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Jul
25

The Anglican way

Crossposted from Shreds and Patches, Tony Clavier writes: I shall seek to write down that which I believe to be the essence of Anglicanism. None of the elements I note are in themselves the exclusive property of our tradition, but taken together they express what our church—with a small c—has sought be at its best. As such, these elements are always aspirational rather than accomplished ideals....
Jun
26

On the Octave of Corpus Christi

As I was traveling on Corpus Christi itself, I didn’t have a chance to post something useful or interesting. I offer this for the Octave: a selected translation from the De institutione clericorum of Rabanus Maurus, Abbot of Fulda and Archbishop of Mainz (d. 856). This work was one of those handbooks of ‘basic’ doctrine made in the Carolingian era and frequently used for the instruction...
Jun
16

Bad art and the Church

I am somewhat surprised to find myself defending the use of “bad” art, at least in religious settings, and I should admit from the beginning that I write in partial hope of persuading myself in the wake of Trinity Sunday, when we’ve realized the degree to which our conceptions fail to grasp the mystery of God’s being.
Jun
7

What the Ascension is (and isn’t)

The Ascension is a real departure and a real exaltation into the heavens. At the same time, we are sure that his body is present with us in mysteries and sacraments: in Eucharist and Baptism, in the gathered church, in particular saints.
May
29

Ascension song

The riven earth trembles / As up-bearing angels / Host him unaware / Who dashed foot and hand and heart / With five open wounds, / Wine-staining his garments red / A shame to Massless spirits.
May
21

Order, administration, and God

Sometimes, God seems curiously concerned with order. This aspect of God’s character, as portrayed in Scripture, is not frequently emphasized in much contemporary theology.
May
15

Confusions, holidays, and greed

Among the many confusions of living abroad, none strikes me so often as keeping track of holidays. You don’t realize how accustomed you are to the rhythm of a particular national calendar, until it is changed, and you find yourself celebrating Mother’s Day on the wrong Sunday or waking up and not realizing it’s a ‘Bank Holiday’ until you go to pick up your dry cleaning and the shop is closed.
Aug
24

Abp. Welby’s priority: prayer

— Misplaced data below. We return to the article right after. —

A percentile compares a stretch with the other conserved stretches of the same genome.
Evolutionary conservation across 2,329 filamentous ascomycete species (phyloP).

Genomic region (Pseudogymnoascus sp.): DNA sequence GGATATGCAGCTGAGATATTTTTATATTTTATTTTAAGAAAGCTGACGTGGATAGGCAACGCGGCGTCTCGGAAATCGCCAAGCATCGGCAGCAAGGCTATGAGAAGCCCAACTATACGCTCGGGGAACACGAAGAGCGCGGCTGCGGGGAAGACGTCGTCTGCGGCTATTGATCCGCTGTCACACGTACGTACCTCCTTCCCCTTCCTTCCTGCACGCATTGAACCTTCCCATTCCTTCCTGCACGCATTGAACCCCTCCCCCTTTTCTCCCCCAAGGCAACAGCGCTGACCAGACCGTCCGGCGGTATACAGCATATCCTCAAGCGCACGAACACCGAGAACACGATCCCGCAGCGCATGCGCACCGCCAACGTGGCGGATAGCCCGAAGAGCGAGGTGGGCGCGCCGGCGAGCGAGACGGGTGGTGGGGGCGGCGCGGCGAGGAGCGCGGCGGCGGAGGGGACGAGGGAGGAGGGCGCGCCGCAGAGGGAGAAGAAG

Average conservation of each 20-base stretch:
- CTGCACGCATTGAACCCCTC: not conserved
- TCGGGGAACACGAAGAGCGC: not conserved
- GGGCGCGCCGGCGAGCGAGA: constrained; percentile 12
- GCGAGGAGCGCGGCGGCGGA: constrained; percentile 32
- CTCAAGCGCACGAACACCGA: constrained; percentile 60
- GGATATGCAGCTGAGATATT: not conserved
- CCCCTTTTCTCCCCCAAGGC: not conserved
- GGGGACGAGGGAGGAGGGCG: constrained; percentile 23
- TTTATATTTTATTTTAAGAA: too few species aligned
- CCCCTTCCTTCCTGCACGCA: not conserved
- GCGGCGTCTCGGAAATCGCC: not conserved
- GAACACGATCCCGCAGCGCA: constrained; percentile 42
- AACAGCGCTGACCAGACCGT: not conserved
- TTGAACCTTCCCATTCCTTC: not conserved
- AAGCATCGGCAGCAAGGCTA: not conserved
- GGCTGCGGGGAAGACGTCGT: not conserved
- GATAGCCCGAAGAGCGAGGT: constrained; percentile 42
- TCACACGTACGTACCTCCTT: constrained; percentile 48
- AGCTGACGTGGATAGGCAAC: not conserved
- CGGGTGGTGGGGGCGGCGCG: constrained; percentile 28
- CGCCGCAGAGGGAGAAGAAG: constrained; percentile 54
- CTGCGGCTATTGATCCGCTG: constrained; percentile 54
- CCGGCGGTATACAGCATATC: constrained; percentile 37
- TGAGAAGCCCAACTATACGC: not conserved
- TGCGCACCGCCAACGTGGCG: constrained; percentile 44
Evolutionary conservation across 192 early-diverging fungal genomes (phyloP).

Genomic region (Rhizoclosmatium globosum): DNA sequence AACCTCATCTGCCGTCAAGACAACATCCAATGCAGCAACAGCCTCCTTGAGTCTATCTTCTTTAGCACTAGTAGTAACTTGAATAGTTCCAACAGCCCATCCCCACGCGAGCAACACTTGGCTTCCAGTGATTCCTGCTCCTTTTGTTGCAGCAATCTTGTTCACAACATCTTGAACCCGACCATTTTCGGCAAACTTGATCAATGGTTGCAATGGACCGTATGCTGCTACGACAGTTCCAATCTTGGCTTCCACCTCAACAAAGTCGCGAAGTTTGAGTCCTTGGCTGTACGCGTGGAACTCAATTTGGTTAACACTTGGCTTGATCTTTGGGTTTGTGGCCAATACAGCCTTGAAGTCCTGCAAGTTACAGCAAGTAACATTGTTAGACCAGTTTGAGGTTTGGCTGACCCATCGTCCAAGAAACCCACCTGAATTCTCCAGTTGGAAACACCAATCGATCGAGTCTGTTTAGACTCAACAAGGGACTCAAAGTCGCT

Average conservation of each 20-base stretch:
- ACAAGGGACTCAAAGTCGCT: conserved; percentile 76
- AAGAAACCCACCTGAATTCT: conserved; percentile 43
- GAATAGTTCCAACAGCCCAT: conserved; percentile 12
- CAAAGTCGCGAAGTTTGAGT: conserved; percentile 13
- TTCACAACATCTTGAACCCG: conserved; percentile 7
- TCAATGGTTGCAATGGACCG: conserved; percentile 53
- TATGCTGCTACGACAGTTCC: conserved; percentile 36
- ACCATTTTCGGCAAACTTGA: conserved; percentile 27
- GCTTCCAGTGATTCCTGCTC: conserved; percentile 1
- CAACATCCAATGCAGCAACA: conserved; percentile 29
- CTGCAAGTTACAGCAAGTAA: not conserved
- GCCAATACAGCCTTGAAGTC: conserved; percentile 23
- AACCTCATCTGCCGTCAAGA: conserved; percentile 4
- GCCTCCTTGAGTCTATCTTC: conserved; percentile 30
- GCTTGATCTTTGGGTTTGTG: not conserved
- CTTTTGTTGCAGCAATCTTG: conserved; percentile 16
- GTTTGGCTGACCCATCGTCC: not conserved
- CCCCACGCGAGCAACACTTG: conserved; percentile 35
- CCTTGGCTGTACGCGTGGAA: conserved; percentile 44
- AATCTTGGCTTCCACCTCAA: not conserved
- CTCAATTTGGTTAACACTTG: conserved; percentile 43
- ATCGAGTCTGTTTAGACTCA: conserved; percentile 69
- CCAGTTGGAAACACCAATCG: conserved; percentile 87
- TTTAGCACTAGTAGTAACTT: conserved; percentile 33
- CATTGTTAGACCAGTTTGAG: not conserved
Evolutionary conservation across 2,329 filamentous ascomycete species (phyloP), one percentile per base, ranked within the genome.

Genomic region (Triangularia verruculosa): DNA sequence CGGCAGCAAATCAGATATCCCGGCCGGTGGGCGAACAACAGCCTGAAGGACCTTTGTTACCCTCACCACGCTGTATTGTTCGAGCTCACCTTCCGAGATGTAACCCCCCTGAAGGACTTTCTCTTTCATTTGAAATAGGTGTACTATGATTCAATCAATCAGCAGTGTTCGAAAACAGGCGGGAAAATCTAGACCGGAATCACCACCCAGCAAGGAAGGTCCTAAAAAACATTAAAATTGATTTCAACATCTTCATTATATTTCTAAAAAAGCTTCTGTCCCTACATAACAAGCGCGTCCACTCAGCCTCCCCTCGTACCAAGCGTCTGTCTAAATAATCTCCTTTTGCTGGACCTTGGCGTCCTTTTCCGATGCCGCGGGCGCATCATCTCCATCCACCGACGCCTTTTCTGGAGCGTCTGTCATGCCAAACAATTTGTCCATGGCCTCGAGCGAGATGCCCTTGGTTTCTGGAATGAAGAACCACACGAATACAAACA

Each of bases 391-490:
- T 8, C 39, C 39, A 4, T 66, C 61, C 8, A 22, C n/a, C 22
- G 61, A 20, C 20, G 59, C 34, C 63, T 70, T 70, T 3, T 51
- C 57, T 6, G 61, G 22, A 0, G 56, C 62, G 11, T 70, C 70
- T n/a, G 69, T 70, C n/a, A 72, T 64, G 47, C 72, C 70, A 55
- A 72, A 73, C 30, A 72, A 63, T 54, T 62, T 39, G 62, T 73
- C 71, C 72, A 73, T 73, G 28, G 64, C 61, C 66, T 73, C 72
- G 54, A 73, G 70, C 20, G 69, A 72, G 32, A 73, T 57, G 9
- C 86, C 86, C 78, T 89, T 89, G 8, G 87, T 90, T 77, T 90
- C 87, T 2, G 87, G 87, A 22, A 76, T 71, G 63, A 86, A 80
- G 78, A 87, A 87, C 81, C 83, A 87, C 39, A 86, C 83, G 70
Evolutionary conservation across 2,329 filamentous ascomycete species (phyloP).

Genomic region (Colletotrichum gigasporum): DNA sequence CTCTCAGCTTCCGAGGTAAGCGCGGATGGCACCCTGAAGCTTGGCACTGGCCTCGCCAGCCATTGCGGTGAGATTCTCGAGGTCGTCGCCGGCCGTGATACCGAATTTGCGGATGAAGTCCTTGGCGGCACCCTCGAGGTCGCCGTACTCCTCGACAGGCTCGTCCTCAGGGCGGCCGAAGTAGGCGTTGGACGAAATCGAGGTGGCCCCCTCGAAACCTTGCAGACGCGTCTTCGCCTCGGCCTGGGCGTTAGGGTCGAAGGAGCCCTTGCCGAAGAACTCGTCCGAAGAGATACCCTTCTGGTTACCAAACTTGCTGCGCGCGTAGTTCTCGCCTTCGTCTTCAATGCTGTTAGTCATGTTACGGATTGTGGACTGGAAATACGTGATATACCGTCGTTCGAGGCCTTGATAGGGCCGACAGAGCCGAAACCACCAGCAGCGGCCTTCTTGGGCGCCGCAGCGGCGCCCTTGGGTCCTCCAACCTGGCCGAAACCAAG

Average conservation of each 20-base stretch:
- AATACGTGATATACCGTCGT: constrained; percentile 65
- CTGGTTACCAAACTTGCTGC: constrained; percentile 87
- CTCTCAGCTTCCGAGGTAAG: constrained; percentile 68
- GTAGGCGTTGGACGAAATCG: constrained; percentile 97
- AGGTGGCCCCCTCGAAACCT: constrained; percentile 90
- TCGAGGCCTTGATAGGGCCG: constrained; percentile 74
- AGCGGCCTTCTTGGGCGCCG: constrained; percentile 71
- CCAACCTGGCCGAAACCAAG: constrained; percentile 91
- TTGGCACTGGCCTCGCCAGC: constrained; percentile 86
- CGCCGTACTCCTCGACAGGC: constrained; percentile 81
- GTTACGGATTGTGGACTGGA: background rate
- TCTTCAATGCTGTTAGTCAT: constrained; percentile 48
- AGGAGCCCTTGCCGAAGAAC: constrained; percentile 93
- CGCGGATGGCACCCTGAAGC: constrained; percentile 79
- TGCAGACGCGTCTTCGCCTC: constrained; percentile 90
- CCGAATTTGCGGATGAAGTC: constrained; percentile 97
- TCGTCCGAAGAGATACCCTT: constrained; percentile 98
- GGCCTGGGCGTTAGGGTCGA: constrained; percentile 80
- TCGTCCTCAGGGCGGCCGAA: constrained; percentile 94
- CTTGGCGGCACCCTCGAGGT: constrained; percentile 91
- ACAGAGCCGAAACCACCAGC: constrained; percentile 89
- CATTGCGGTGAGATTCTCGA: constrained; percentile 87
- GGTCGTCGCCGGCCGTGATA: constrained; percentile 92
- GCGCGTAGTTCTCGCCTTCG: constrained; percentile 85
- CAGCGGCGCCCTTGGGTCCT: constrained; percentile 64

To raise a call to prayer, to make it one’s priority beyond all other things, is to declare that prayer has, in some sense, been devalued of late or even abandoned in favor of other activities or no activity.
Apr
13

Keeping Easter in a world of change

My early formation as an Episcopalian was shaped to a large extent by the first person I ever felt confident in calling “my priest.” Among his many notable features, I learned much from the way he kept Easter. He would remind us Sunday after Sunday, from our Easter Vigil onwards, that we were still in the “great fifty days” and that Easter had not ended in any sense. Our celebration was ongoing....
Mar
26

The enemies of the cross

“For many walk as enemies of the cross of Christ…” We have now entered Holy Week and have begun our intense contemplation of the passion and cross of our Lord Jesus Christ. The season of Lent is ending, but this reading from Philippians assigned for the Daily Office presses upon us precisely as our time of denial draws nearer to its appointed end, to its climax and completion in the Triduum. At...
Mar
2

Return to your first love

I would like to think that we have not become so warped by our passions and by a reliance on our controversies to sustain our interest in one another, in Anglican forms of Christian faith, and, ultimately, in Christ. But I fear we may have. And so I must recall to us all, those resonant words from Christ: “I have this against you, that you have abandoned your first love.”
Sep
1

Authority and invisible activities

For the last several years, it has been my habit to keep abreast of news in the Roman Catholic community for what may be obvious reasons: they are the largest organized Christian body in the world, and what they do and don’t do, what they say and don’t say, inevitably affects our our work and witness.
Sep
10

Zachary Guiliano

Zachary Guiliano is a Ph.D. candidate in medieval history at St. John’s College (University of Cambridge) and a Gates Cambridge Scholar.

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